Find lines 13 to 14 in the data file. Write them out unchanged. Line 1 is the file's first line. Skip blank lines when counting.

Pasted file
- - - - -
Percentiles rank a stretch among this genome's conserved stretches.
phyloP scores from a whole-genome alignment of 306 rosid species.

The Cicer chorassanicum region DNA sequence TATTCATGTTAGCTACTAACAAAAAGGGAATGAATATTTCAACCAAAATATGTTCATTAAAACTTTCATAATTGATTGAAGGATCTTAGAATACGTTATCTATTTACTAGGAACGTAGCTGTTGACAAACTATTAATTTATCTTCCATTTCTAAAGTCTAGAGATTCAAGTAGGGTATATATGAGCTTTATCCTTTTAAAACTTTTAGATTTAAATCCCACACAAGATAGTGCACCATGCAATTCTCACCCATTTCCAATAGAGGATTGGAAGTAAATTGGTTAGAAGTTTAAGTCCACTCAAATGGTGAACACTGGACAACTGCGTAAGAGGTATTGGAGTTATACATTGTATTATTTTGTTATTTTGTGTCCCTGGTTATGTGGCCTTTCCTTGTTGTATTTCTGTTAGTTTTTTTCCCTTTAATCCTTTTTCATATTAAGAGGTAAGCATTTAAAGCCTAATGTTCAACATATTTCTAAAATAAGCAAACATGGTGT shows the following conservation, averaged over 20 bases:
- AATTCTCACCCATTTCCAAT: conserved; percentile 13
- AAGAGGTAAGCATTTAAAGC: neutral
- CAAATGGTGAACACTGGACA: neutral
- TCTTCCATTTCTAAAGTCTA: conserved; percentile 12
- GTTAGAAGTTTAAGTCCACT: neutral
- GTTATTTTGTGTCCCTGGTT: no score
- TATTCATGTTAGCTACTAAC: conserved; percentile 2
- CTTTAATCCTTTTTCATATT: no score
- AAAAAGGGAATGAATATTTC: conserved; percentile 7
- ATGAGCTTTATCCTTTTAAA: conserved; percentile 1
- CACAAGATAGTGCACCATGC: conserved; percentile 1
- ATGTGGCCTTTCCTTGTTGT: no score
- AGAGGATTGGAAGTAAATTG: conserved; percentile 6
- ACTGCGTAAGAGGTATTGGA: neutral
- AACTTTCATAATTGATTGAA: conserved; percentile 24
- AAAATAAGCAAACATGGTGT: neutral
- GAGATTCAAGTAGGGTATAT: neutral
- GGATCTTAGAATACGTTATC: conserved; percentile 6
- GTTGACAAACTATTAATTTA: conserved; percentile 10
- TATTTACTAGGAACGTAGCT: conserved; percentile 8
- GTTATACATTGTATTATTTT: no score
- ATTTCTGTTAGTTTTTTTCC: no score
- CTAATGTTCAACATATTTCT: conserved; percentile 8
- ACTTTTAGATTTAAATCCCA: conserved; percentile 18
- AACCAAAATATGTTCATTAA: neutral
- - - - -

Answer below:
- ATGAGCTTTATCCTTTTAAA: conserved; percentile 1
- CACAAGATAGTGCACCATGC: conserved; percentile 1